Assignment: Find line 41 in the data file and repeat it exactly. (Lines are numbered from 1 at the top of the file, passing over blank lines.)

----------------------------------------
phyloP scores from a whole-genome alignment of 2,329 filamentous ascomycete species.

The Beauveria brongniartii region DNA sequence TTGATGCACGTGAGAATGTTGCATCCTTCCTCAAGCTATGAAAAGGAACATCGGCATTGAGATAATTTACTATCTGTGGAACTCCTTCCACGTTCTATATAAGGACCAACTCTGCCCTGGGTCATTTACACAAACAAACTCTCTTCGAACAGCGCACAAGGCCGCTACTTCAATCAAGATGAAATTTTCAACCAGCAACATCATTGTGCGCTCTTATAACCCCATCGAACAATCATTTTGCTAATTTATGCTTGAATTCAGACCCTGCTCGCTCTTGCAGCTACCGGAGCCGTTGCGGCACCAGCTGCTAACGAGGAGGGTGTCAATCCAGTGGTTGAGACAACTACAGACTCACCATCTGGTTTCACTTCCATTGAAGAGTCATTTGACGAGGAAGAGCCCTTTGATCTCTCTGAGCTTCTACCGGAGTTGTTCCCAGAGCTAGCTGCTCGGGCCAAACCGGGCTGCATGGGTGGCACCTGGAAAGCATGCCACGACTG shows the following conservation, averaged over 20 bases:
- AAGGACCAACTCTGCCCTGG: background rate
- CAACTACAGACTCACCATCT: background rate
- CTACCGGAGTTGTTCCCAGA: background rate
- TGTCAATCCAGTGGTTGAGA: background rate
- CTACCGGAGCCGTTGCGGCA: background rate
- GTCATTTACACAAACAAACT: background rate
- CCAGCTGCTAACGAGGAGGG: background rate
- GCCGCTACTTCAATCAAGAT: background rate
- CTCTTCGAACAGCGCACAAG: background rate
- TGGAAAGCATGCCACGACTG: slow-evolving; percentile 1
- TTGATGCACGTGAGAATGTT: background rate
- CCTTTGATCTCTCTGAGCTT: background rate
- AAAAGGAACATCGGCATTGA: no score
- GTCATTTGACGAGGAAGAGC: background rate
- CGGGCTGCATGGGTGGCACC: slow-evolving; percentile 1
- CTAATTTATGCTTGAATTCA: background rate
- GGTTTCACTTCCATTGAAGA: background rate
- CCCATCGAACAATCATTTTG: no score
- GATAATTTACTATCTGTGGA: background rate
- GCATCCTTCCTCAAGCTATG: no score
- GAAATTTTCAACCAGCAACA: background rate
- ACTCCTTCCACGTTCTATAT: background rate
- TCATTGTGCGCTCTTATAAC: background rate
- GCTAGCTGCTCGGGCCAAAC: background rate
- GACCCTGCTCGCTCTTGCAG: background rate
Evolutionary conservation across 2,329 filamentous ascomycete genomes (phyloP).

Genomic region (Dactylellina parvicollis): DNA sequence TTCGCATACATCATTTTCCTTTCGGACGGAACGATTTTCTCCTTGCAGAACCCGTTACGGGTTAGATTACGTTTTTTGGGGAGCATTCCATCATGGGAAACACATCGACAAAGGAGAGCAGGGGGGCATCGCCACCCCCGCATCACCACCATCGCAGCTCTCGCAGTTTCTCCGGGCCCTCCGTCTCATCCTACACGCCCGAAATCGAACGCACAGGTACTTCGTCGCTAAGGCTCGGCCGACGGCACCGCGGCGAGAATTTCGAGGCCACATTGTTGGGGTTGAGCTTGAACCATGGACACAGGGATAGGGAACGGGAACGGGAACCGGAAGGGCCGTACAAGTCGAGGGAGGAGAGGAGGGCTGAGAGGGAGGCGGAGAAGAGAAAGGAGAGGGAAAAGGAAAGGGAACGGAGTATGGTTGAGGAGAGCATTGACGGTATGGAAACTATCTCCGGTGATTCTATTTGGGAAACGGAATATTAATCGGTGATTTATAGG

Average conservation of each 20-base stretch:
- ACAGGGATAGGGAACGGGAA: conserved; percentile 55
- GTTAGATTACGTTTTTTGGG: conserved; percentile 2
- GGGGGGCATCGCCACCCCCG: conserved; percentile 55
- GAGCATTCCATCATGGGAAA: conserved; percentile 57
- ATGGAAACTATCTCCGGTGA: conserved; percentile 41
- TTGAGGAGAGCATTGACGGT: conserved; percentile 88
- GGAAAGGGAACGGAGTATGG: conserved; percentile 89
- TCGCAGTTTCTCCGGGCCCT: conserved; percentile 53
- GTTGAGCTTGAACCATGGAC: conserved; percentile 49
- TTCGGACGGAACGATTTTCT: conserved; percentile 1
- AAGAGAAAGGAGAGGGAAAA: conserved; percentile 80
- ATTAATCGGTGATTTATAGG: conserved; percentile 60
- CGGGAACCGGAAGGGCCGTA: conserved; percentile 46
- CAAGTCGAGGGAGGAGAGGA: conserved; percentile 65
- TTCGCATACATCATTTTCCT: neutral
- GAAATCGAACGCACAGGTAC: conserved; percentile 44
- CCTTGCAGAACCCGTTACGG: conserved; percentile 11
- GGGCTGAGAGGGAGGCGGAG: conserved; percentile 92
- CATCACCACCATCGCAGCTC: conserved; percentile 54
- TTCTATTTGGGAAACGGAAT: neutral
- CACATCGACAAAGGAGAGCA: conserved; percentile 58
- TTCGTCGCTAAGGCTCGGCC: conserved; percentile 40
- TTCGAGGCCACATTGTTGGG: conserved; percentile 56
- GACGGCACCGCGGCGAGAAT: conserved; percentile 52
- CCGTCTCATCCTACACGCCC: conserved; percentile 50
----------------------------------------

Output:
- AAGAGAAAGGAGAGGGAAAA: conserved; percentile 80